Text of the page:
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  1. 1. Infants, Children, and Adolescents Laura E. Berk 6th edition <ul><li>Chapter 5 </li></ul><ul><li>Physical Development in Infancy and Toddlerhood </li></ul><ul><li>This multimedia product and its contents are protected under copyright law. The following are prohibited by law: </li></ul><ul><li>Any public performance or display, including transmission of any image over a network; </li></ul><ul><li>Preparation of any derivative work, including the extraction, in whole or in part of any images; </li></ul><ul><li>Any rental, lease, or lending of the program. </li></ul>
  2. 2. Body Growth <ul><li>Gain 50% in height from birth to age 1; 75% by age 2 </li></ul><ul><li>Grow in spurts </li></ul><ul><li>Gain “baby fat” until about 9 months, then get slimmer </li></ul><ul><li>Girls slightly shorter and lighter than boys </li></ul>
  3. 3. Growth Trends <ul><li>Cephalocaudal </li></ul><ul><li>“ Head to Tail” </li></ul><ul><li>Lower part of body grows later than the head </li></ul><ul><li>Proximodistal </li></ul><ul><li>“ Near to far” </li></ul><ul><li>Extremities grow later than head, chest, and trunk </li></ul>
  4. 4. Epiphyses of the Bone
  5. 5. The Skull at Birth
  6. 6. Neurons and Their Connective Fibers
  7. 7. Major Milestones of Brain Development
  8. 8. Methods for Measuring Brain Functioning
  9. 9. Regions of the Cerebral Cortex
  10. 10. Lateralization and Plasticity of the Cerebral Cortex <ul><li>The left and right hemispheres of the brain control different functions. </li></ul><ul><li>Specialization of the two hemispheres is called lateralization. </li></ul><ul><ul><li>Left hemisphere: best at processing information in a sequential, analytic way. </li></ul></ul><ul><ul><li>Right hemisphere: best at processing information in a holistic, integrative manner. </li></ul></ul><ul><li>In a highly plastic cerebral cortex, many areas are not yet committed to one function, consequently, the cortex has a high capacity for learning. </li></ul>
  11. 11. Brain Plasticity Insights <ul><li>In children with injuries to the cerebral cortex that occurred before birth or in the first 6 months of life, language delays persisted to about 3 ½ years of age. </li></ul><ul><li>Yet, by age 5, the children caught up in grammatical and vocabulary skills, showing that the undamaged area of the brain—either hemisphere—had taken over the language function. </li></ul><ul><li>Spatial skills showed more impairment after a brain injury. Researchers speculate that spatial processing is more lateralized at birth. </li></ul><ul><li>Brain plasticity can occur later in adulthood, for example, in stroke victims. </li></ul>
  12. 12. Sensitive Periods in Brain Development <ul><li>Early, extreme sensory deprivation results in permanent brain damage and loss of function. </li></ul><ul><li>Babies born with cataracts in both eyes who have corrective surgery within 4 to 6 months show rapid improvement in vision. </li></ul><ul><li>The longer the surgery is postponed, the less complete the recovery of visual skills. </li></ul>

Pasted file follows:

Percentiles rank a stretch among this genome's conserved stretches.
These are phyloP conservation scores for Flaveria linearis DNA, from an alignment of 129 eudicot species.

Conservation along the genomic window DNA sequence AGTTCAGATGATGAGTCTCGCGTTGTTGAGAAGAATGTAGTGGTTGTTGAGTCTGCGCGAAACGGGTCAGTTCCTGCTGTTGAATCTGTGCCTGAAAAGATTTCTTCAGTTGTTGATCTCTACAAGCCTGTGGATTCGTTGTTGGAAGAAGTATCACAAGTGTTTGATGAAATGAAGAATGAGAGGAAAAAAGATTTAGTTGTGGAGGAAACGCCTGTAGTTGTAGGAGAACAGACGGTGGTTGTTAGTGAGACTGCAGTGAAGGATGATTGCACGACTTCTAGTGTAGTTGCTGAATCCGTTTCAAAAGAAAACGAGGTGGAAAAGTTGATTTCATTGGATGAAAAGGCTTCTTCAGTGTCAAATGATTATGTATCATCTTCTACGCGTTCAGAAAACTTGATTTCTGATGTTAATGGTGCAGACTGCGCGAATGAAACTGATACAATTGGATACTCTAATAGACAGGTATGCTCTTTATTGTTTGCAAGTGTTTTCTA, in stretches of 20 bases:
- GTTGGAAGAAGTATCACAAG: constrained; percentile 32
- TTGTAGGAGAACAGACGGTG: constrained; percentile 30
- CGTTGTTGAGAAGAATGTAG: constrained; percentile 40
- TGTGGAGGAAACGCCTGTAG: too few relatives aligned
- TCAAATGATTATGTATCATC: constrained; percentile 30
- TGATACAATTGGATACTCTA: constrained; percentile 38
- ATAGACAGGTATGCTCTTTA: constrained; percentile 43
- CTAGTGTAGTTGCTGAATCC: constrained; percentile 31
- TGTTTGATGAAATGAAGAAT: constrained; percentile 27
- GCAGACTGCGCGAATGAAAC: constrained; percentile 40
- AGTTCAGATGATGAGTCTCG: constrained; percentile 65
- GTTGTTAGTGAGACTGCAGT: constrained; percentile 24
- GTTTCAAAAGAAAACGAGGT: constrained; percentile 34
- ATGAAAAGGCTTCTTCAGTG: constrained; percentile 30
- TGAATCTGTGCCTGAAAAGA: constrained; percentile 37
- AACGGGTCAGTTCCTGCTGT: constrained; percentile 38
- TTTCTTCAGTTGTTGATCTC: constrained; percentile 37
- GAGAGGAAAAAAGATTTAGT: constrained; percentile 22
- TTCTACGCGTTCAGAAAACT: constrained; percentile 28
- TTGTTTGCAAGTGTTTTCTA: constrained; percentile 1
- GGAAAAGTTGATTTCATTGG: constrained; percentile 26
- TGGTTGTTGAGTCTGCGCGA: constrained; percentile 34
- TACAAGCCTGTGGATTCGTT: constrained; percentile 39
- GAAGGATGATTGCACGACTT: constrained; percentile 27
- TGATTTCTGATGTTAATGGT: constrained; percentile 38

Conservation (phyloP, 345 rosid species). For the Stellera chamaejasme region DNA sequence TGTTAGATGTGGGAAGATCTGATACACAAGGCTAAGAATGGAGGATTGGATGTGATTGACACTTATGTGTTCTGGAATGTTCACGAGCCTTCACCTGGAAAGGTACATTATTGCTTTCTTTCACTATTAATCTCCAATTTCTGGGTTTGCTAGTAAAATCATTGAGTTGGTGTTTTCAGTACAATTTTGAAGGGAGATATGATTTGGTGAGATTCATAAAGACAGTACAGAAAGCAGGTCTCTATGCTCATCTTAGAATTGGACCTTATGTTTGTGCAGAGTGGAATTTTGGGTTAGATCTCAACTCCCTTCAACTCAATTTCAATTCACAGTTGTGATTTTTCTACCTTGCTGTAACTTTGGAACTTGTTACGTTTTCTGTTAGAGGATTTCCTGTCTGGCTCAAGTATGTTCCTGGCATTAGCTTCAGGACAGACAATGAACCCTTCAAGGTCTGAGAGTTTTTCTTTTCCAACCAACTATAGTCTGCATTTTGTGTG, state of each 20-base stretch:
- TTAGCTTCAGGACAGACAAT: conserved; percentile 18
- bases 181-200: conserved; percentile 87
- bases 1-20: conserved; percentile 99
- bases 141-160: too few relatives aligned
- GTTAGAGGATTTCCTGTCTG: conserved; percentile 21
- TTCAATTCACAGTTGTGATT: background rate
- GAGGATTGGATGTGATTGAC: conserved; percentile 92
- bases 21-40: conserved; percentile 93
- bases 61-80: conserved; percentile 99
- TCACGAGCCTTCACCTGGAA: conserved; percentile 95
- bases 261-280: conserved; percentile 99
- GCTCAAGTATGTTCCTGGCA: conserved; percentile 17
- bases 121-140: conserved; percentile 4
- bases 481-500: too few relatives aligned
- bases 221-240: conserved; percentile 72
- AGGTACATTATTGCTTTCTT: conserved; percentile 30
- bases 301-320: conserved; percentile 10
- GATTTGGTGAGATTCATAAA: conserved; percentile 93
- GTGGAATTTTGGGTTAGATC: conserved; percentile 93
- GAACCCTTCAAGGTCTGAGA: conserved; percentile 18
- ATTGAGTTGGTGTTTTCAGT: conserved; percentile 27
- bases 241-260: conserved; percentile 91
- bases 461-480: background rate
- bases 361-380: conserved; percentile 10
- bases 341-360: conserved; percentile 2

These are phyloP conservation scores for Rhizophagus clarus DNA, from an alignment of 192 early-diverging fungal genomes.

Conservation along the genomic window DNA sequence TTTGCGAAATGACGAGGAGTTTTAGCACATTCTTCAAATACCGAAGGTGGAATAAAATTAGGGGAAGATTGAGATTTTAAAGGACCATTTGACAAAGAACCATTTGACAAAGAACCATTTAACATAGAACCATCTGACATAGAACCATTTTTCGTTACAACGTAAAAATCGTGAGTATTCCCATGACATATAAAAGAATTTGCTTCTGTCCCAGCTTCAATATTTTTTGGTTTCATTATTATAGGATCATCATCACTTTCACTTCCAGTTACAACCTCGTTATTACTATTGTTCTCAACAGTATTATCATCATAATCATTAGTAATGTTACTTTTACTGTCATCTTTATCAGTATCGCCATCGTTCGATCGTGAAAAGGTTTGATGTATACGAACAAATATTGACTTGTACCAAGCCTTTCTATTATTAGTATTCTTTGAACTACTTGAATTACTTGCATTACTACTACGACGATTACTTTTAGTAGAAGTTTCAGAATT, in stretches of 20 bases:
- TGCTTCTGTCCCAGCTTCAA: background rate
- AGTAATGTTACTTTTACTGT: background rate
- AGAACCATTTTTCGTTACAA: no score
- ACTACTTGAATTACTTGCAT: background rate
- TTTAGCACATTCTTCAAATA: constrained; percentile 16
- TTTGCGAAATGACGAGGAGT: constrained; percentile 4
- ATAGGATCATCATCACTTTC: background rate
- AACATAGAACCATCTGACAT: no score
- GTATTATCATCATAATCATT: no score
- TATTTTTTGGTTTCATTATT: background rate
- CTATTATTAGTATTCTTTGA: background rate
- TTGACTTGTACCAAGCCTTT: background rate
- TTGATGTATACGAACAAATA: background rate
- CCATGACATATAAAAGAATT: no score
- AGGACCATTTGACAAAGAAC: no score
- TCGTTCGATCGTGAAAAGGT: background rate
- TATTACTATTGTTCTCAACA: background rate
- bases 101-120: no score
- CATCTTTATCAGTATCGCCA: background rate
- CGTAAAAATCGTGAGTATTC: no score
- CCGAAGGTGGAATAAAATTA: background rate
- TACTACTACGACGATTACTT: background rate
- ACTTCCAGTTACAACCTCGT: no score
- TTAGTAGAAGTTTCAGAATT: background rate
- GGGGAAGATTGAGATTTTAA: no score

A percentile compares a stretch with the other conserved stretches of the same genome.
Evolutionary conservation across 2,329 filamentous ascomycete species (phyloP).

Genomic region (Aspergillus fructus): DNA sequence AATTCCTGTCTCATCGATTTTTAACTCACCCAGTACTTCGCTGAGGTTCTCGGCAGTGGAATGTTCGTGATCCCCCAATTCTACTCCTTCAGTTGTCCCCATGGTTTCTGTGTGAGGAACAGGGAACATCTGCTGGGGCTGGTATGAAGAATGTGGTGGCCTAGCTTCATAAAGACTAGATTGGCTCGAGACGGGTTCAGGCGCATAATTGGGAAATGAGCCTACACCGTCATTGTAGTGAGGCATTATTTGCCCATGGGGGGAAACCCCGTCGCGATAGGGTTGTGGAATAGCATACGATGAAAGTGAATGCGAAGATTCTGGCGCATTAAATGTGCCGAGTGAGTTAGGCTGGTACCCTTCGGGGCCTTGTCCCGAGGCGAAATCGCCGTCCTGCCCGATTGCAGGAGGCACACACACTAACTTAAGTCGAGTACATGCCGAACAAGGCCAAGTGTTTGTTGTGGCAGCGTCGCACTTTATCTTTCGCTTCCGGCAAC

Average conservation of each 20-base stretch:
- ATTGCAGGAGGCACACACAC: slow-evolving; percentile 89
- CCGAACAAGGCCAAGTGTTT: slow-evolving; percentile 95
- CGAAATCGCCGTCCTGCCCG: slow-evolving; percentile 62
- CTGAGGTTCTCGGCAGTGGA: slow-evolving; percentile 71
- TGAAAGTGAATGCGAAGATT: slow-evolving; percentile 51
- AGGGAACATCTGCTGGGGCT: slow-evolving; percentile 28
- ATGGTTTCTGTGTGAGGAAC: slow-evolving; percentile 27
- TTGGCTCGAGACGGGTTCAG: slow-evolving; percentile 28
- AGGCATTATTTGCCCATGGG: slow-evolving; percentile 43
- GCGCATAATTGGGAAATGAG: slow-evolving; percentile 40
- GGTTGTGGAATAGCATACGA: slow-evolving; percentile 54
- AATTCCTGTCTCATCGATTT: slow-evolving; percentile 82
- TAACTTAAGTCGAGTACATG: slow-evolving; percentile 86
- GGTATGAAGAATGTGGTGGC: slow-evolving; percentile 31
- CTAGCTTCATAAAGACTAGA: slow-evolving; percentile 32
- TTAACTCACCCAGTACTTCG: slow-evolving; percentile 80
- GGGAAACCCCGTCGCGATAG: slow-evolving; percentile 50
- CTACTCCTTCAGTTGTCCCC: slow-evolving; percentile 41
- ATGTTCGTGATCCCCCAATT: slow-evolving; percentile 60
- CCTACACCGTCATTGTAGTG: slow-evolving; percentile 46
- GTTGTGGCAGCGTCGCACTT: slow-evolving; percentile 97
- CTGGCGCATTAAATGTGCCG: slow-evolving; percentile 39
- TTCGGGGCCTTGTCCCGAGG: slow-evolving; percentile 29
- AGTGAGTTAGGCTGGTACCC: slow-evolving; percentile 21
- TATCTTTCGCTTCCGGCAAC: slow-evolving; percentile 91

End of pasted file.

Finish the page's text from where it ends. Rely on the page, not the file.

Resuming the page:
13. 13. Brain Development in Orphanage Children <ul><li>Children adopted from Romanian orphanages before 6 months of age showed dramatic cognitive and physical gains. </li></ul><ul><li>Those adopted after 6 months, however, showed serious intellectual deficits. </li></ul><ul><li>The chronic stress of early, deprived orphanage rearing disrupts the brain’s ability to manage stress, with long-term consequences. </li></ul>
  14. 14. Relationship of Age at Adoption to Mental Test Scores
  15. 15. Sensitive Periods in Brain Development <ul><li>Experience-expectant growth </li></ul><ul><ul><li>Ordinary experiences </li></ul></ul><ul><ul><li>“ expected” by brain to grow normally </li></ul></ul><ul><li>Experience-dependent growth </li></ul><ul><ul><li>Specific experience, varies widely </li></ul></ul>
  16. 16. Appropriate Stimulation <ul><li>Experience-expectant brain development takes place early and naturally as part of a preschooler’s daily routine. </li></ul><ul><li>No evidence exists to support a sensitive period in early life when mastering skills that depend on extensive training can occur. In fact, rushing early learning can overwhelm young brains. </li></ul>
  17. 17. Sleep Patterns <ul><li>Sleep moves to an adult-like night-day schedule during the first year. </li></ul><ul><li>Sleep needs decline from 18 to 12 hours a day by age 2. </li></ul><ul><li>Night wakings often increase between the ages of 1 ½ and 2 years, and then decline. </li></ul>
  18. 18. Cultural Variations in Infant Sleeping Arrangements <ul><li>Cosleeping is the norm for 90% of the world’s population. </li></ul><ul><li>Cultural values of collectivism versus individualism strongly influence infant sleeping arrangements. </li></ul><ul><li>Cosleeping is increasing in North America, perhaps because more mothers are breastfeeding. </li></ul>
  19. 19. Influences on Early Growth <ul><li>Heredity </li></ul><ul><li>Nutrition </li></ul><ul><ul><li>Breast v. Bottle Feeding </li></ul></ul><ul><ul><li>Malnutrition </li></ul></ul><ul><li>Emotional Well-Being </li></ul><ul><ul><li>Problems Can Cause Failure to Thrive </li></ul></ul>
  20. 20. Benefits of Breastfeeding <ul><li>Correct fat-protein balance </li></ul><ul><li>Nutritionally complete </li></ul><ul><li>More digestible </li></ul><ul><li>Better growth </li></ul><ul><li>Disease protection </li></ul><ul><li>Better jaw and tooth development </li></ul><ul><li>Easier transition to solid food </li></ul>